Another popular way to expand overseas is to sell franchises. Under an international franchise agreement, a company (the franchiser) grants a foreign company (the franchisee) the right to use its brand name and to sell its products or services. The franchisee is responsible for all operations but agrees to operate according to a business model established by the franchiser. In turn, the franchiser usually provides advertising, training, and new-product assistance. Franchising is a natural form of global expansion for companies that operate domestically according to a franchise model, including restaurant chains, such as McDonald’s and Kentucky Fried Chicken, and hotel chains, such as Holiday Inn and Best Western.
Contract Manufacturing and Outsourcing
Because of high domestic labor costs, many U.S. companies manufacture their products in countries where labor costs are lower. This arrangement is called international contract manufacturing or outsourcing. A U.S. company might contract with a local company in a foreign country to manufacture one of its products. It will, however, retain control of product design and development and put its own label on the finished product. Contract manufacturing is quite common in the U.S. apparel business, with most American brands being made in a number of Asian countries, including China, Vietnam, Indonesia, and India.
Thanks to twenty-first-century information technology, nonmanufacturing functions can also be outsourced to nations with lower labor costs. U.S. companies increasingly draw on a vast supply of relatively inexpensive skilled labor to perform various business services, such as software development, accounting, and claims processing. For years, American insurance companies have processed much of their claims-related paperwork in Ireland. With a large, well-educated population with English language skills, India has become a center for software development and customer-call centers for American companies. In the case of India, as you can see in Table 19.1 “Selected Hourly Wages, United States and India”, the attraction is not only a large pool of knowledge workers but also significantly lower wages.
Strategic Alliances and Joint Ventures
What if a company wants to do business in a foreign country but lacks the expertise or resources? Or what if the target nation’s government doesn’t allow foreign companies to operate within its borders unless it has a local partner? In these cases, a firm might enter into a strategic alliance with a local company or even with the government itself. A strategic alliance is an agreement between two companies (or a company and a nation) to pool resources in order to achieve business goals that benefit both partners. For example, Viacom (a leading global media company) has a strategic alliance with Beijing Television to produce Chinese-language music and entertainment programming.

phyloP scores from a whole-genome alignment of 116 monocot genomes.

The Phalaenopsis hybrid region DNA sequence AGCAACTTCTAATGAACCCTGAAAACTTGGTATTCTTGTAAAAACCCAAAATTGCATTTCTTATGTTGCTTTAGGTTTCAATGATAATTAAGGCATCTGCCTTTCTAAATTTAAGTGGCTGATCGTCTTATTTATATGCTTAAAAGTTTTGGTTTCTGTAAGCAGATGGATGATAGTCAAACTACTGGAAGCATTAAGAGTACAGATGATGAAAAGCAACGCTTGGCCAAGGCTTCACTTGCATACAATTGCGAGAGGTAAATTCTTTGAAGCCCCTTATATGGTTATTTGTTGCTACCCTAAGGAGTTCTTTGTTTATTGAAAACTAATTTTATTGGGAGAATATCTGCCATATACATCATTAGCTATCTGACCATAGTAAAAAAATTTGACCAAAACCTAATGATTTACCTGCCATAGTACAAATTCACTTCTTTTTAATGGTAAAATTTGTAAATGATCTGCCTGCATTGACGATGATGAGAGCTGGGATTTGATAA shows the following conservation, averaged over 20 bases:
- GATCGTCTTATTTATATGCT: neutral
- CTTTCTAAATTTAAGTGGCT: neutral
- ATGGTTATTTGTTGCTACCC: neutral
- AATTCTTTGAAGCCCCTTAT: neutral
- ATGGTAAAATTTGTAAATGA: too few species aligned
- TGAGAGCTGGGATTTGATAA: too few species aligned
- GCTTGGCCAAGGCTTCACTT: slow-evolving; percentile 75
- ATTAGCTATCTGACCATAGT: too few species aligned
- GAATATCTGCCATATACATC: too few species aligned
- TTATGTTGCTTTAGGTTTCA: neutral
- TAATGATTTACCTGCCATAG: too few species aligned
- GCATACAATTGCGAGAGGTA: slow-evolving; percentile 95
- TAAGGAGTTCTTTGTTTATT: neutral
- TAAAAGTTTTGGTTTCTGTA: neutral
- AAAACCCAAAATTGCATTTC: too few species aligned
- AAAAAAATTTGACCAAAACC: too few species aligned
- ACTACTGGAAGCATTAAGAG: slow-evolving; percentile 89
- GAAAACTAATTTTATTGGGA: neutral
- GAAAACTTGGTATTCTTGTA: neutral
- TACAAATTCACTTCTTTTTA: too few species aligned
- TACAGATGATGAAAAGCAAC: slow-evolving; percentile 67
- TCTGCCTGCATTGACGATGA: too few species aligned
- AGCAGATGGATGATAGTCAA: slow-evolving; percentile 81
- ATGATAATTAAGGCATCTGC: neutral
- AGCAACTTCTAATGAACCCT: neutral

An alliance can serve a number of purposes:
- Enhancing marketing efforts
- Building sales and market share
- Improving products
- Reducing production and distribution costs
- Sharing technology
Alliances range in scope from informal cooperative agreements to joint ventures—alliances in which the partners fund a separate entity (perhaps a partnership or a corporation) to manage their joint operation. Magazine publisher Hearst, for example, has joint ventures with companies in several countries. So, young women in Israel can read Cosmo Israel in Hebrew, and Russian women can pick up a Russian-language version of Cosmo that meets their needs. The U.S. edition serves as a starting point to which nationally appropriate material is added in each different nation. This approach allows Hearst to sell the magazine in more than fifty countries.
Foreign Direct Investment and Subsidiaries
Many of the approaches to global expansion that we’ve discussed so far allow companies to participate in international markets without investing in foreign plants and facilities. As markets expand, however, a firm might decide to enhance its competitive advantage by making a direct investment in operations conducted in another country. Foreign direct investment (FDI) refers to the formal establishment of business operations on foreign soil—the building of factories, sales offices, and distribution networks to serve local markets in a nation other than the company’s home country. On the other hand offshoring occurs when the facilities set up in the foreign country replace U.S. manufacturing facilities and are used to produce goods that will be sent back to the United States for sale. Shifting production to low-wage countries is often criticized as it results in the loss of jobs for U.S. workers.